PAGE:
The Carlsberg Museum: Quite Possibly the Best Ancient Collection in Copenhagen (Part One)

Spread the love

The Carlsberg Glyptotek, Ny Carlsberg Glyptotek, Copenhagen, Denmark

The name Carlsberg is synonymous with beer.  It’s quite funny that with every bottle of beer that got guzzled, the Carlsberg family was able to amass a fortune which was put towards buying art.  Next time you want a beer that supports the fine arts, buy Carlsberg.

But seriously, the history of the Carlsberg beer empire and the museum is deeply linked.  It was JC Jacobsen who founded the brewery in 1847, named after his son, Carl.  The pair worked together until a rift in 1882 led Carl to create his own brewery, Ny Carlsberg (New Carlsberg), at which point his father changed the name of his business to Gammel Carlsberg (Old Carlsberg).  In 1906 the two companies merged and the name of the company returned to name of Carlsberg.

Having established this, it now makes sense that the museum is called the Ny Carlsberg – because it was opened in 1897, when a distinction still needed to be made between the two Carlsbergs.  It doesn’t mean that it’s a new museum.

Anyway, back to Carl Jacobsen.  He loved ancient art – which makes him my soul buddy.  He amassed quite an extraordinary collection of Greek and Roman statues, but over the years he also acquired French and Danish sculptures.  His home was extended with a winter garden in 1882, and opened to the public.  But the sculptures quickly outnumbered the plants, so he kept extending his house until there were 19 galleries.  At this point, he realised he needed an new space to house his marble habit.

In 1888, Jacobsen donated his 18th and 19th century statues to the Danish State and City of Copenhagen, on the proviso that they found a suitable building for them.  Space by the Tivoli Gardens was offered up, which Jacobsen wasn’t too happy about, not least because of its vulgar entertainment.  However, there they stand today, side-by-side – an amusing juxtaposition of high and low culture.

Despite having given his collection away, Jacobsen was still very active in the setting up of the museum – he chose the architect, Wilhelm Dahlerup, and the name Glyptothek, after Ludwig I’s extraordinary museum of ancient art in Munich.  The museum opened in 1897, and two years later, Jacobsen donated his ancient art too, so the museum had to be expanded – with Dahlerup designing the winter garden which connected the old wing to the new wing, designed by Hack Kampmann.  It opened in 1906.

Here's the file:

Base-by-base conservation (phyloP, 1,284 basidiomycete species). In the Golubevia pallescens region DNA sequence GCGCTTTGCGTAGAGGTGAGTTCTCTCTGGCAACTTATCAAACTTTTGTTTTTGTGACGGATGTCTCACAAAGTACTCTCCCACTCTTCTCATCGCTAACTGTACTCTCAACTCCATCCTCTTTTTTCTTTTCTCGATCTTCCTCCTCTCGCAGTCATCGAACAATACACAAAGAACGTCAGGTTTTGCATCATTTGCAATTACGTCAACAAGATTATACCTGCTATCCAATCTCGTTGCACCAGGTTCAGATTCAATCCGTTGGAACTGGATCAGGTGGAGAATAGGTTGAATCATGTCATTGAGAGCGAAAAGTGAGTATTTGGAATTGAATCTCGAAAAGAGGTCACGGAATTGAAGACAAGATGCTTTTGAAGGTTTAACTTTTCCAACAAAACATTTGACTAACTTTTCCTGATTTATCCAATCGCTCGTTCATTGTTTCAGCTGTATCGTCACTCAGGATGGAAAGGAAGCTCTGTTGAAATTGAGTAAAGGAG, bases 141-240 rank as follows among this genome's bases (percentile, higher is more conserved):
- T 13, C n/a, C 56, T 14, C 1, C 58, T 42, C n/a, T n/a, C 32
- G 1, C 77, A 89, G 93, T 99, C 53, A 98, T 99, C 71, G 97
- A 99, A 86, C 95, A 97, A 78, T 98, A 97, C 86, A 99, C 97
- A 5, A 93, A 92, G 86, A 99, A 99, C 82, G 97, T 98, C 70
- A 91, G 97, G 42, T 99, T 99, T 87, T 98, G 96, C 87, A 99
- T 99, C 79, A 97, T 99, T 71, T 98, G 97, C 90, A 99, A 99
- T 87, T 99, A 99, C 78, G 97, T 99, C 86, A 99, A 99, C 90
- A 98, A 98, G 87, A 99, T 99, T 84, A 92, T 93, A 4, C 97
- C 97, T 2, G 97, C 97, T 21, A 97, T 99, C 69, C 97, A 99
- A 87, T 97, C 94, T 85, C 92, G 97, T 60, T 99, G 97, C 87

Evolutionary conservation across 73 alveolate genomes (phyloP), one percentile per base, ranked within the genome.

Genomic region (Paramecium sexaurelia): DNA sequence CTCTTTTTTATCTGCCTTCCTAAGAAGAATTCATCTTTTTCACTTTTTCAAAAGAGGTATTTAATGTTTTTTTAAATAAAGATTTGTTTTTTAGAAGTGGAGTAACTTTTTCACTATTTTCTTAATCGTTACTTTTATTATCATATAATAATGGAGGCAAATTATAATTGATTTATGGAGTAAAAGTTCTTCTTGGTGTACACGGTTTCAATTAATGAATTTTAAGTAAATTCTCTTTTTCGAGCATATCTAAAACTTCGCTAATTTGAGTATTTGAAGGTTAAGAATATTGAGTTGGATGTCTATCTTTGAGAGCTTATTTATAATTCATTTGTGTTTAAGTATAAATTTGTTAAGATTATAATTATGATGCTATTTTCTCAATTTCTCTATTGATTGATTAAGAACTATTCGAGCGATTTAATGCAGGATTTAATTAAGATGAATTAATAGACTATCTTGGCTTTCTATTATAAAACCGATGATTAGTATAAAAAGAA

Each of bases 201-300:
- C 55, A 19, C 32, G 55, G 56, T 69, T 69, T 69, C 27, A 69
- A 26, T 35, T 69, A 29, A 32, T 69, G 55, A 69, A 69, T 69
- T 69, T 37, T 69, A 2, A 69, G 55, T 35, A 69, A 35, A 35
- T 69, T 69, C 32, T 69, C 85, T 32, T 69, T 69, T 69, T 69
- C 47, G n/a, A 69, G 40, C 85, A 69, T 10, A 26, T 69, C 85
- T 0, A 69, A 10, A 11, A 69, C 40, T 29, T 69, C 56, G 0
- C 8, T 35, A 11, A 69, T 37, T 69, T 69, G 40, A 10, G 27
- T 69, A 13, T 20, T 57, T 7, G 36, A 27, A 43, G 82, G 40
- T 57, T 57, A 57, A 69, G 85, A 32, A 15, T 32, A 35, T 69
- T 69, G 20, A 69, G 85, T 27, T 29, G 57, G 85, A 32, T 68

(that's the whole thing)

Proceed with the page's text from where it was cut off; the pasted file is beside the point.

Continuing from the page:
In more recent years there have also been extensions and redesigns – the last big project being in 2006.  I blame these last ones for not doing something about the lighting: it gets dark quite early during winter in Denmark, and the lighting in many galleries was either ambient, or stark.  It was a bit strange and didn’t do justice to the works on display.

The Winter Garden

One of the most striking aspects of the Glyptotek is the Winter Garden.  Brimming with tropical plants, and striking palms, there is a cosy, cute vibe to the place.  I can imagine that people visit the museum basically to see this – and it is so very attractive, if you get free entry, I think it would be nice place to pop in and enjoy without visiting the galleries.  I wouldn’t do that, obviously, because I am an ancient art nut – but I can see why non-art fans would want to.

Let’s start by having a look at the Egyptian section, and the Near Eastern/Etruscan rooms downstairs.

Ancient Egypt

A very impressive Egyptian collection is on show in a cutely Egyptian designed room and some side galleries.  The skill of the Egyptian artists is nicely demonstrated with the range of objects you get to see – sometimes it’s easy to dismiss the ancient Egyptians as making much-of-a-muchness art for two thousand years.  But rather like when you get endless Virgin and Child’s in the Renaissance, the more you look, the more you start to appreciate the small differences.

Near East

The small but lovely Near Eastern collection on show was worth seeing.  I took some awful photos, and because we’d had a long day in the Danish National Museum and then the Glyptotek, I was also extremely tired and failed to take pictures of tags.  I’m clever that way.

…please click here for Part Two…



No Comments

Leave a Reply

This site uses Akismet to reduce spam. Learn how your comment data is processed.